He summoned Trudy. She denied any inappropriate behavior on his part. He smirked at Brenda as she fumed past them. Five minutes later, there was a pink slip on her desk.

“I don’t believe it. This is what I get for being a Good Samaritan.” The box groaned as she stuffed her personal items inside.

Schruly sauntered down the isle. “You can come back for your paycheck this afternoon. Have a good life.”

It was after two when Brenda returned. Amy pulled her aside.

“You’re not going to believe this, but old Romeo got canned. Trudy was so upset that you got fired, it gave her the courage to fight. First, she gathered us and asked if anyone would stand with her. About a dozen women rallied. Seems, they were all waiting for someone to step up. United we stand, right? The corner office listened. You shoulda heard the hoops and hollers when old lover boy stomped off.”


“Oh, yeah; go see Mr. Michaels. He’s your new boss.”

* Proverbs 28:1

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This article has been read 799 times
Member Comments
Member Date
Dee Yoder 09/06/07
Woo hoo! I'm pretty mild, until a bully, of any sort, steps into the picture, and then, look out! God doesn't like people being mistreated by a bully. While all the encounters may not end as happily as this one, we should not let that stop us from stepping up to the plate and taking a swing at injustice! We know God is for us, so if we get in trouble for standing up for what's right, we should remember that God will turn it to good. I love this story!
Marilyn Schnepp 09/07/07
Deee-lightful! Super read! It couldn't have happened to a nicer guy! (*.*)! Great Title to go with a super story!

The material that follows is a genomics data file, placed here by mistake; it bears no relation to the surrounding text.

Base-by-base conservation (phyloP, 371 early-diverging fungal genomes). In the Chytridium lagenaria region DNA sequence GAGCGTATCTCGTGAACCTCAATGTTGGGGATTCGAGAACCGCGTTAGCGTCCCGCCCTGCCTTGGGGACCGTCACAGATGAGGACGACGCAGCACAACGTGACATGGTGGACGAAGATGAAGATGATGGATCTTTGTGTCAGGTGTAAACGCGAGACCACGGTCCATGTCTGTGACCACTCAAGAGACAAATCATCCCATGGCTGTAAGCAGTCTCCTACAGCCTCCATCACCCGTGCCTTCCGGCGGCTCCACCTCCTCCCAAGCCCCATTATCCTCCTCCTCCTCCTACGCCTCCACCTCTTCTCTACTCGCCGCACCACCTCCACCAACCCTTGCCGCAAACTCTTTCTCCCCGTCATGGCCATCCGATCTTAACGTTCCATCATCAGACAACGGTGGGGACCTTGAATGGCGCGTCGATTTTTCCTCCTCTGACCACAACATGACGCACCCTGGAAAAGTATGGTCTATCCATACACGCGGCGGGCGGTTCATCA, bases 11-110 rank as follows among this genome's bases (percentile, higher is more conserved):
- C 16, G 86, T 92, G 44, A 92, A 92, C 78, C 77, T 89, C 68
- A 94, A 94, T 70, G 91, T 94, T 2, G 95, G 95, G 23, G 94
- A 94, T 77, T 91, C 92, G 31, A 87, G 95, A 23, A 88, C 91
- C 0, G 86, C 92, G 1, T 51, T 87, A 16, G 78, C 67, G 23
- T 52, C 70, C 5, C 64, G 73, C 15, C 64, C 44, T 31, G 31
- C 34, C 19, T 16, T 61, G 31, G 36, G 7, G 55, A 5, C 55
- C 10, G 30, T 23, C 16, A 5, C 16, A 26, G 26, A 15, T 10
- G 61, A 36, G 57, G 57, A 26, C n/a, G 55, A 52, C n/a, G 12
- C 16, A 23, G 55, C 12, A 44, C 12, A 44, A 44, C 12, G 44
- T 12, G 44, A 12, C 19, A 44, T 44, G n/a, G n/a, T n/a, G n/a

Janice Cartwright09/07/07
I was amazed at how skillfully you got so much into so few words. Like an artist that knows how to add a touch here, a dot there, a little curved line... Can I take lessons?
Sherrie Jackson09/07/07
A great example of how to be bold and do what's right. And of course I LOVE the title. Great job!
dub W09/07/07
Alright, this is good; albeit one little POV shift. Caught the ol boy. Although a bit overdone, the way it was put together the story worked out. Put this one in the puppy pen.
Verna Cole Mitchell 09/08/07
This story was delightful. I thoroughly enjoyed watching your mc's boldness bring results.
Virginia Gorg09/08/07
Nicely written - drew me into the story right away and kept my attention. I like the way your worked the resolution out. :)
Laurie Walker09/10/07
I LOVE A GOOD ENDING!!! And that's about as good as it gets.
Frank Creed09/12/07
Hey You--
you've definitely chosen a bold topic as a vehicle to encourage your reader to live their faith, and built it on a foundation of rock. I love the name Mr Shruly! Sounds like a used-car salesman.

Sherry Wendling09/12/07
Very satisfying read! You really know how to set up a juicy conflict, using fast-paced dialogue and uncomplicated characters--even hinting at subplots. Have you thought about novel-writing? (Just a note: "orientated" was not the correct word when I was in school; it was "oriented". By now it's such a common misusage it wouldn't surprise me if it's acceptable!) Love your title, too--good job!

Joanne Sher 09/14/07
Congratulations, Jacqueline. Your entry has placed 10th in Level 3 and 20th overall. The Lists for the Top 15 in each Level and the Top 40 overall is available in the Weekly Results and Highest Rankings forum of our Faithwriters Message Boards